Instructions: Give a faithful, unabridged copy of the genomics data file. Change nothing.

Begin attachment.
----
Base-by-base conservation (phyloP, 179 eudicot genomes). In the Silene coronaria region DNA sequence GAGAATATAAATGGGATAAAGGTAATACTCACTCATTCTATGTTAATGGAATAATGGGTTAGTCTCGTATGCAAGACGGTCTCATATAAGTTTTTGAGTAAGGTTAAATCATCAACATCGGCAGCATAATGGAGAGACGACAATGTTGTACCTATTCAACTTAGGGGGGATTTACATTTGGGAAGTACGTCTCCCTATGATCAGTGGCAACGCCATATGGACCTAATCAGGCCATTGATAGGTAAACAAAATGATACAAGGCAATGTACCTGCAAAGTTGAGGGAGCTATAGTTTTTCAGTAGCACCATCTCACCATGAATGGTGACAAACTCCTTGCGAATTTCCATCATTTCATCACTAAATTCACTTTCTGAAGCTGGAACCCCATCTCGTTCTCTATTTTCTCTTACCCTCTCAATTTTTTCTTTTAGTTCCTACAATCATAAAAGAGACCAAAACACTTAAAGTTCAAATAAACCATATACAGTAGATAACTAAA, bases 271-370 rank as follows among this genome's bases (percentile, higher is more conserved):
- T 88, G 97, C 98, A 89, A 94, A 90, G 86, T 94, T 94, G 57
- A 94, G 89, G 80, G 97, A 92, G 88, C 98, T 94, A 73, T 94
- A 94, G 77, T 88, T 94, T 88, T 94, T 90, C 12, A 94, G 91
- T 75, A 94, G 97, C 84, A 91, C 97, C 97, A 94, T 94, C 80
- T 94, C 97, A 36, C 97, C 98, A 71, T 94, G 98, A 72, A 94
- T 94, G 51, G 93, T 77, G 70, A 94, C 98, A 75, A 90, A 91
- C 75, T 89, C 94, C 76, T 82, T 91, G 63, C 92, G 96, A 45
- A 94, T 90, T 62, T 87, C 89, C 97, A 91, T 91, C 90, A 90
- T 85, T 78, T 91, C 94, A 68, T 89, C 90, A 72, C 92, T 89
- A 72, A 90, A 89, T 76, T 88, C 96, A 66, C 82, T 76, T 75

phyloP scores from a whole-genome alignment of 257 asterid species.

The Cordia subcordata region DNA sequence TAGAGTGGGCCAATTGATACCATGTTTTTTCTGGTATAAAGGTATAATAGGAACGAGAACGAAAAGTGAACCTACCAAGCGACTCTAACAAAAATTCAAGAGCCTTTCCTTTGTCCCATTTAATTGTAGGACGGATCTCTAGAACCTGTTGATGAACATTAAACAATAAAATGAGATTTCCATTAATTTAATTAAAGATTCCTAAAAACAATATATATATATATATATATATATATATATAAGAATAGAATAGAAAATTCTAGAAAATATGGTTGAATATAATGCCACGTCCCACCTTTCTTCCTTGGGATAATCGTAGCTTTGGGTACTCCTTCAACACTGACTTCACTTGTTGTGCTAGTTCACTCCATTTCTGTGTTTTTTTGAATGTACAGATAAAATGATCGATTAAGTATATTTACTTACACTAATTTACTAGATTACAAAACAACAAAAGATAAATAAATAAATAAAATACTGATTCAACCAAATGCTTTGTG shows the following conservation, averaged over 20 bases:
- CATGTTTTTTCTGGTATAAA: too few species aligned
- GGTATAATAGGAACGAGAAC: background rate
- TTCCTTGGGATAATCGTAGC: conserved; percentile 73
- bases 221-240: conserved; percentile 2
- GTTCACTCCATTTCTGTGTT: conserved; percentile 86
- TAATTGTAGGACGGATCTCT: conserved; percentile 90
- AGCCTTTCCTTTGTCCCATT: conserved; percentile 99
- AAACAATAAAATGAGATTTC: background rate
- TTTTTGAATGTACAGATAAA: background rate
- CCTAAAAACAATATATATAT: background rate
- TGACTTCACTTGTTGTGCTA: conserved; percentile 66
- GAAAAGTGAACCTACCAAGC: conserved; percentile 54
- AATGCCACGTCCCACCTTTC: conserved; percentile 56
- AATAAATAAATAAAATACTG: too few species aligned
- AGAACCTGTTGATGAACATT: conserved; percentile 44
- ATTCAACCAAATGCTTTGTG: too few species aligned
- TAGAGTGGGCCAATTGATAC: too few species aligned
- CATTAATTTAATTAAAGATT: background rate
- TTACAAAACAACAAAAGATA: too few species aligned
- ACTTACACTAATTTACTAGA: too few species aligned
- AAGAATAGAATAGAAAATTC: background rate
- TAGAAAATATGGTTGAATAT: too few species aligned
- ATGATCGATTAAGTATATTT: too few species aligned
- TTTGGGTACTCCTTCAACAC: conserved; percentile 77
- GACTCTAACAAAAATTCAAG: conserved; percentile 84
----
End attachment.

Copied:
Base-by-base conservation (phyloP, 179 eudicot genomes). In the Silene coronaria region DNA sequence GAGAATATAAATGGGATAAAGGTAATACTCACTCATTCTATGTTAATGGAATAATGGGTTAGTCTCGTATGCAAGACGGTCTCATATAAGTTTTTGAGTAAGGTTAAATCATCAACATCGGCAGCATAATGGAGAGACGACAATGTTGTACCTATTCAACTTAGGGGGGATTTACATTTGGGAAGTACGTCTCCCTATGATCAGTGGCAACGCCATATGGACCTAATCAGGCCATTGATAGGTAAACAAAATGATACAAGGCAATGTACCTGCAAAGTTGAGGGAGCTATAGTTTTTCAGTAGCACCATCTCACCATGAATGGTGACAAACTCCTTGCGAATTTCCATCATTTCATCACTAAATTCACTTTCTGAAGCTGGAACCCCATCTCGTTCTCTATTTTCTCTTACCCTCTCAATTTTTTCTTTTAGTTCCTACAATCATAAAAGAGACCAAAACACTTAAAGTTCAAATAAACCATATACAGTAGATAACTAAA, bases 271-370 rank as follows among this genome's bases (percentile, higher is more conserved):
- T 88, G 97, C 98, A 89, A 94, A 90, G 86, T 94, T 94, G 57
- A 94, G 89, G 80, G 97, A 92, G 88, C 98, T 94, A 73, T 94
- A 94, G 77, T 88, T 94, T 88, T 94, T 90, C 12, A 94, G 91
- T 75, A 94, G 97, C 84, A 91, C 97, C 97, A 94, T 94, C 80
- T 94, C 97, A 36, C 97, C 98, A 71, T 94, G 98, A 72, A 94
- T 94, G 51, G 93, T 77, G 70, A 94, C 98, A 75, A 90, A 91
- C 75, T 89, C 94, C 76, T 82, T 91, G 63, C 92, G 96, A 45
- A 94, T 90, T 62, T 87, C 89, C 97, A 91, T 91, C 90, A 90
- T 85, T 78, T 91, C 94, A 68, T 89, C 90, A 72, C 92, T 89
- A 72, A 90, A 89, T 76, T 88, C 96, A 66, C 82, T 76, T 75

phyloP scores from a whole-genome alignment of 257 asterid species.

The Cordia subcordata region DNA sequence TAGAGTGGGCCAATTGATACCATGTTTTTTCTGGTATAAAGGTATAATAGGAACGAGAACGAAAAGTGAACCTACCAAGCGACTCTAACAAAAATTCAAGAGCCTTTCCTTTGTCCCATTTAATTGTAGGACGGATCTCTAGAACCTGTTGATGAACATTAAACAATAAAATGAGATTTCCATTAATTTAATTAAAGATTCCTAAAAACAATATATATATATATATATATATATATATATAAGAATAGAATAGAAAATTCTAGAAAATATGGTTGAATATAATGCCACGTCCCACCTTTCTTCCTTGGGATAATCGTAGCTTTGGGTACTCCTTCAACACTGACTTCACTTGTTGTGCTAGTTCACTCCATTTCTGTGTTTTTTTGAATGTACAGATAAAATGATCGATTAAGTATATTTACTTACACTAATTTACTAGATTACAAAACAACAAAAGATAAATAAATAAATAAAATACTGATTCAACCAAATGCTTTGTG shows the following conservation, averaged over 20 bases:
- CATGTTTTTTCTGGTATAAA: too few species aligned
- GGTATAATAGGAACGAGAAC: background rate
- TTCCTTGGGATAATCGTAGC: conserved; percentile 73
- bases 221-240: conserved; percentile 2
- GTTCACTCCATTTCTGTGTT: conserved; percentile 86
- TAATTGTAGGACGGATCTCT: conserved; percentile 90
- AGCCTTTCCTTTGTCCCATT: conserved; percentile 99
- AAACAATAAAATGAGATTTC: background rate
- TTTTTGAATGTACAGATAAA: background rate
- CCTAAAAACAATATATATAT: background rate
- TGACTTCACTTGTTGTGCTA: conserved; percentile 66
- GAAAAGTGAACCTACCAAGC: conserved; percentile 54
- AATGCCACGTCCCACCTTTC: conserved; percentile 56
- AATAAATAAATAAAATACTG: too few species aligned
- AGAACCTGTTGATGAACATT: conserved; percentile 44
- ATTCAACCAAATGCTTTGTG: too few species aligned
- TAGAGTGGGCCAATTGATAC: too few species aligned
- CATTAATTTAATTAAAGATT: background rate
- TTACAAAACAACAAAAGATA: too few species aligned
- ACTTACACTAATTTACTAGA: too few species aligned
- AAGAATAGAATAGAAAATTC: background rate
- TAGAAAATATGGTTGAATAT: too few species aligned
- ATGATCGATTAAGTATATTT: too few species aligned
- TTTGGGTACTCCTTCAACAC: conserved; percentile 77
- GACTCTAACAAAAATTCAAG: conserved; percentile 84